As promised, here is the first in a series of posts in which I apply Fink’s method to the design a specific course. The method is a simple mental exercise that forces one to think of a course as a system. Fink divides the process into three phases; this post will outline the first, which is to identify primary components. Please note that Fink uses a reverse order for the third and fourth items. In my mind, what gets assessed comes before how it gets assessed, but I will leave it up to you to decide whether it is better to stick with the sequence as Fink presents it in his book.
Where am I? (situational factors)
This will be my third iteration of teaching a first-year seminar to entering college students, but my subject — human migration — is new. Because of academic and personal interests over the years, I have some familiarity with immigration and refugees. Also I’m a first generation college student who might be able to teach skills that will help first-year students be academically successful. So I’m enthusiastic about teaching the seminar.
About eighty percent of students in the class will enroll because it fit their schedules. Other than perhaps two or three students who are immigrants or the children of immigrants, the class will have no prior knowledge to build on and little initial interest in the topic. A major challenge thus will be motivating students to engage with lived experiences and perspectives that are very different from their own. And guess what? Retention is critical at a tuition-dependent institution like mine.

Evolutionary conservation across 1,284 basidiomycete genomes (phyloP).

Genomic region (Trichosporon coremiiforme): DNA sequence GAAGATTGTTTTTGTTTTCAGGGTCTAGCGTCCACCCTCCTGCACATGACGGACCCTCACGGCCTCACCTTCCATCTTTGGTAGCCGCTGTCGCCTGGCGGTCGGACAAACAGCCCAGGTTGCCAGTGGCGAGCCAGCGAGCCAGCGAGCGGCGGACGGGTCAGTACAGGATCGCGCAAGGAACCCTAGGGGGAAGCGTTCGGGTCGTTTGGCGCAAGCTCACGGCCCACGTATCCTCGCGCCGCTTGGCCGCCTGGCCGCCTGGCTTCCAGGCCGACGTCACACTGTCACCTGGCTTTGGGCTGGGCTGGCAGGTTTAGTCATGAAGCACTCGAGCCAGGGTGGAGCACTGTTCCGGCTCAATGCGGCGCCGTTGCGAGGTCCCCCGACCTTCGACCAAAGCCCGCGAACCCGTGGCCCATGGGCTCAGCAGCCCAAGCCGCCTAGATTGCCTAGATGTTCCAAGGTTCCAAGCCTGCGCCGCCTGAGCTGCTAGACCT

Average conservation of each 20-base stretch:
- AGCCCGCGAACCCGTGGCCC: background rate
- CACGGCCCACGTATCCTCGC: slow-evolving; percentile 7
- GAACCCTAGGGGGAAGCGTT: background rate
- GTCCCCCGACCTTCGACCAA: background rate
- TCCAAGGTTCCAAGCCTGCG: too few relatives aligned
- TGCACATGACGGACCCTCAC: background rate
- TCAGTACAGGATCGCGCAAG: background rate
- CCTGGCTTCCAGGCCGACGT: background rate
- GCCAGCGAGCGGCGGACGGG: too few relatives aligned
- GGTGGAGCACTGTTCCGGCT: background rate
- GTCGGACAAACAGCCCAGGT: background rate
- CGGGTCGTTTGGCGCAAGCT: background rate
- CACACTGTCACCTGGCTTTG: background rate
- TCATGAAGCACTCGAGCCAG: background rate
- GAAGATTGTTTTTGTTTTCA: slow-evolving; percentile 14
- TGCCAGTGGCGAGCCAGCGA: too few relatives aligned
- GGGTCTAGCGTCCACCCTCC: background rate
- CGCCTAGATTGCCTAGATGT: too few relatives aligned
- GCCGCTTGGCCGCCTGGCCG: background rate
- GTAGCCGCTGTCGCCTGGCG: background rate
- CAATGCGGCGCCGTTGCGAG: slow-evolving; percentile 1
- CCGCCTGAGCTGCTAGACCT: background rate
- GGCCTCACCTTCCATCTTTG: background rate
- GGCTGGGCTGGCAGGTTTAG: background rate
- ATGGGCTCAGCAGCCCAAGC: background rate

Like the ticking of a rather slow clock, we’ve just had the publication of a White Paper on Higher Education here in England and Wales. This comes after a long consultation process that stretches back into the previous Parliament and which leaves as many questions open as it addresses.
I’m not going to run through all of it because a) it’s very long, b) not all of it relates to L&T and c) I can’t face it: there’s lots of good pieces here and here. But I will update on the famous Teaching Excellence Framework (TEF), which I’ve written about before (here, here and here).
For those of you who have managed to avoid this idea so far, firstly my congratulations: essentially, it’s seen as an equivalent of the Research Excellence Framework (REF), trying to provide some judgement on the quality of teaching provision in a way that is comparable across institutions and disciplines. In so doing, it aims to increase transparency for students and to drive up standards.
As with all good ideas, the operationalisation has been the problem: how do you actually do this? Continue reading →
I gotta tell ya: Hong Kong is a great place. I’m on the verge of saying it’s the most cosmopolitan city I’ve ever visited, and I’ve lived in (and loved) London. It’s a true melting pot of cultures, where everything seems to be the product of exciting blendings of East and West, North and South.
I’m only able to tell you this because this week I’ve been visiting, in order to run a couple of our ALPS workshops at the City University’s Department of Politics and Public Policy. Just as engaging as the city itself has been the chance to spend some time working with the colleagues there on their situation and interests about developing active learning.